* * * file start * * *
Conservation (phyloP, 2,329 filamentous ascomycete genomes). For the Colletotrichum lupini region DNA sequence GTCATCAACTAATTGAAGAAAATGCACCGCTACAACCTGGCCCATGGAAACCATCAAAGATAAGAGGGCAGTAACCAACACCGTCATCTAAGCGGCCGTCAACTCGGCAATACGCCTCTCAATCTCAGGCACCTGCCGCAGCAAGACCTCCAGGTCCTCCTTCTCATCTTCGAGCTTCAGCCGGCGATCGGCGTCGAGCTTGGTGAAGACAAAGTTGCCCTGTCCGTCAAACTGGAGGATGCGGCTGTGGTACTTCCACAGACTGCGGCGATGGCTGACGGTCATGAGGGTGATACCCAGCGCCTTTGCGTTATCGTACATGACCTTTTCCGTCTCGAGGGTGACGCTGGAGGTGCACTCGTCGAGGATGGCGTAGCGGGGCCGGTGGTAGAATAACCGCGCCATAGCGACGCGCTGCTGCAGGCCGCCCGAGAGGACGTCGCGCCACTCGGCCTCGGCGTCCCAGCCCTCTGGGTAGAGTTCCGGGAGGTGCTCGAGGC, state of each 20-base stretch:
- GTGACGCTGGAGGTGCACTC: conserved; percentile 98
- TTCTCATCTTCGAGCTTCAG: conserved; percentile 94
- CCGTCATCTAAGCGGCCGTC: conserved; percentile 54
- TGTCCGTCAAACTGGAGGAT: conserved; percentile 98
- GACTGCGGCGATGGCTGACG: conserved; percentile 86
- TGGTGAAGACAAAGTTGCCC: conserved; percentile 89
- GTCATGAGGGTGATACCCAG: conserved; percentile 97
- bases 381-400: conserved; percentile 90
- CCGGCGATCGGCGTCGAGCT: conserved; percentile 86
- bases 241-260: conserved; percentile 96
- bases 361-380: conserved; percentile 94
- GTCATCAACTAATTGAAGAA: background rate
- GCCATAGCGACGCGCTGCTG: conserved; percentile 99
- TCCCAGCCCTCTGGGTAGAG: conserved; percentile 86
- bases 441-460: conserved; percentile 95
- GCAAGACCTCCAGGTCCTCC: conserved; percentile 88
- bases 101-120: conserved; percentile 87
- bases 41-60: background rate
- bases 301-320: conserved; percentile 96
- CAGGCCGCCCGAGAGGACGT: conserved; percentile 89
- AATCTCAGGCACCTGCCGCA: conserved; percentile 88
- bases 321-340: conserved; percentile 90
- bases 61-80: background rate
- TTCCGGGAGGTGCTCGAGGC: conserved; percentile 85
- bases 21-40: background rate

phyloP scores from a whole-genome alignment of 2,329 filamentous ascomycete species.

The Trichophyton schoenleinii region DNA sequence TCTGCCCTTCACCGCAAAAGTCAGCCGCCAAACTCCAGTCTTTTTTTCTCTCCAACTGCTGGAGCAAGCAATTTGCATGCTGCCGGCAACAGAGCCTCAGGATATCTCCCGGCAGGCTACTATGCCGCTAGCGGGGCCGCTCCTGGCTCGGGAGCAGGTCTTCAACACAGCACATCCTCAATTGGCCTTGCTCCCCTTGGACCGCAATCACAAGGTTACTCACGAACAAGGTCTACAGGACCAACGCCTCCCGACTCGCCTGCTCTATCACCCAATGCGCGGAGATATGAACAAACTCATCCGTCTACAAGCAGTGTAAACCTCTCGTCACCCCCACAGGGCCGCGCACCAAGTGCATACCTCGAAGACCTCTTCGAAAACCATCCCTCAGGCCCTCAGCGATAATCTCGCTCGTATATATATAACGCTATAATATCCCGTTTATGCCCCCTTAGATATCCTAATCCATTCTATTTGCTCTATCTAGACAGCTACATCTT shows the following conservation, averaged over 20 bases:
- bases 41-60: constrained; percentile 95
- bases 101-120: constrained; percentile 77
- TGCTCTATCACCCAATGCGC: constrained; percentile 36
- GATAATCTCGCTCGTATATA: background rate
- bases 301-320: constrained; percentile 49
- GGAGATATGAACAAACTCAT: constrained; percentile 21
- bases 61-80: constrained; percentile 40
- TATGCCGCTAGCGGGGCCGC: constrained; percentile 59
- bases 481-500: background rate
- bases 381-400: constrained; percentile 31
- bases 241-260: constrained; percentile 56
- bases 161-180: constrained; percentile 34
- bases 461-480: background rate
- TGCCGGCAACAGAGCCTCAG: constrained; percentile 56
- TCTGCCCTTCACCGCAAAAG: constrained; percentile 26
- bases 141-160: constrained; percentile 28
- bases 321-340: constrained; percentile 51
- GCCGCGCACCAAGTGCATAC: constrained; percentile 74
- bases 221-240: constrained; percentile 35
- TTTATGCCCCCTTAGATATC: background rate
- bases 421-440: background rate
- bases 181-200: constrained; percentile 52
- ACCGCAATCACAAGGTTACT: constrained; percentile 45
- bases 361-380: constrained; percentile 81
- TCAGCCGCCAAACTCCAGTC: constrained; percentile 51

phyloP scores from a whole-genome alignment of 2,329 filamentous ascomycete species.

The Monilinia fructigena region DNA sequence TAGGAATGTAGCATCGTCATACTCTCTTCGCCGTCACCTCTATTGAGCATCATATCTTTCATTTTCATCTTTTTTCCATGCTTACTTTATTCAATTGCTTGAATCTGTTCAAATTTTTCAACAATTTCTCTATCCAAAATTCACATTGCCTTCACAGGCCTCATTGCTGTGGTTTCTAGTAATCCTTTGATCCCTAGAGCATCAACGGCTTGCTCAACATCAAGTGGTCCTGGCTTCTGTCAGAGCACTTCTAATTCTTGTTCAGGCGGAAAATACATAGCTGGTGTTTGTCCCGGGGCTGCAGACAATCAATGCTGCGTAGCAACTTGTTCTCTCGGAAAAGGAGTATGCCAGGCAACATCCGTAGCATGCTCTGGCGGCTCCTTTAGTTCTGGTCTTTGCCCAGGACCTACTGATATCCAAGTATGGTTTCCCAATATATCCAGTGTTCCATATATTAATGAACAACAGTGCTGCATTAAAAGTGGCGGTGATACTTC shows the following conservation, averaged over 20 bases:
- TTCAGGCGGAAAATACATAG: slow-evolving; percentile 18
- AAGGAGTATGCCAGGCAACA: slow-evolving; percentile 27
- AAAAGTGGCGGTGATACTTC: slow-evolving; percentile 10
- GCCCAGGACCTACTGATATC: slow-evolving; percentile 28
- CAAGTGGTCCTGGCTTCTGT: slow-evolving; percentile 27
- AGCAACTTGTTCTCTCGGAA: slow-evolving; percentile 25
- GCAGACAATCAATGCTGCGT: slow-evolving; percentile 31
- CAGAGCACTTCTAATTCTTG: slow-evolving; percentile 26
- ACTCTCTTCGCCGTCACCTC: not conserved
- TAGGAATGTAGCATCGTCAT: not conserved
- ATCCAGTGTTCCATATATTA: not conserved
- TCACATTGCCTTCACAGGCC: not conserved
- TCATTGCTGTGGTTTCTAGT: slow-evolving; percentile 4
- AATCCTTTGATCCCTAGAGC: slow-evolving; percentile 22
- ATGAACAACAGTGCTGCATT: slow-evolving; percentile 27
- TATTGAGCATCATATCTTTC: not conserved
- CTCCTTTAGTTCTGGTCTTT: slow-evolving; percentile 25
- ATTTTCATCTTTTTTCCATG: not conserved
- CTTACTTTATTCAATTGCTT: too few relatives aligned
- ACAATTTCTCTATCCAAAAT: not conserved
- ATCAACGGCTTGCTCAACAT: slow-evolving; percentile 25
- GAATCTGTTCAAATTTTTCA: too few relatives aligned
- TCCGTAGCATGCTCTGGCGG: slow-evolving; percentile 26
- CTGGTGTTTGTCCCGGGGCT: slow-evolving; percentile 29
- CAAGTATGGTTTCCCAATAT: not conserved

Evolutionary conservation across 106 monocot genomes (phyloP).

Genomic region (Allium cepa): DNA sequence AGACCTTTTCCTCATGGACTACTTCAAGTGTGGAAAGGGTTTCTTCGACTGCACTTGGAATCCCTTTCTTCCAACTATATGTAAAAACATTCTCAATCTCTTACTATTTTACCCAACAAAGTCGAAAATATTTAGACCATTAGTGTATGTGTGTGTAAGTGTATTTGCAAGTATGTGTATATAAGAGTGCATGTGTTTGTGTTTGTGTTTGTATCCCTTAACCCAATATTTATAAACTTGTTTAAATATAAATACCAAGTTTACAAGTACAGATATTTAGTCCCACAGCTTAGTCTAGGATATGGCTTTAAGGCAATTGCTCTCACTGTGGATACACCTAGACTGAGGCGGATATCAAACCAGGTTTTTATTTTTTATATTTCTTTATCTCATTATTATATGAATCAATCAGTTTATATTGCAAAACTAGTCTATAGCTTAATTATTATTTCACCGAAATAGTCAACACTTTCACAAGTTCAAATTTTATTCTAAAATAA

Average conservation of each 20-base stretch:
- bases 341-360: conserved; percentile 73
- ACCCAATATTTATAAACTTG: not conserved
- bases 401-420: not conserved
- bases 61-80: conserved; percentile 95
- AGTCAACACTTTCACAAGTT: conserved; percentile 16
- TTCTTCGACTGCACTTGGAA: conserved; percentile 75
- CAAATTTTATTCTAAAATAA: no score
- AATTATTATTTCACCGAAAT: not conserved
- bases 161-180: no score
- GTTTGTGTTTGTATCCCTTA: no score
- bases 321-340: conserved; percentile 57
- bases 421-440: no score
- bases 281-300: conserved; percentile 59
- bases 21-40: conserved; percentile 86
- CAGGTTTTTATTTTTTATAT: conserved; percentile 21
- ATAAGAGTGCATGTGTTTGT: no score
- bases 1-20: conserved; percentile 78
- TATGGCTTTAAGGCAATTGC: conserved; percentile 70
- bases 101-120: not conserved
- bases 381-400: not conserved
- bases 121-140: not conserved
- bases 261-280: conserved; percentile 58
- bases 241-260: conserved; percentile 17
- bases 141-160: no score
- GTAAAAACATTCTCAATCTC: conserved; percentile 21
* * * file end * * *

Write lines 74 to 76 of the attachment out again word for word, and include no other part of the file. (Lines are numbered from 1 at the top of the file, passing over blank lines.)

- CTTACTTTATTCAATTGCTT: too few relatives aligned
- ACAATTTCTCTATCCAAAAT: not conserved
- ATCAACGGCTTGCTCAACAT: slow-evolving; percentile 25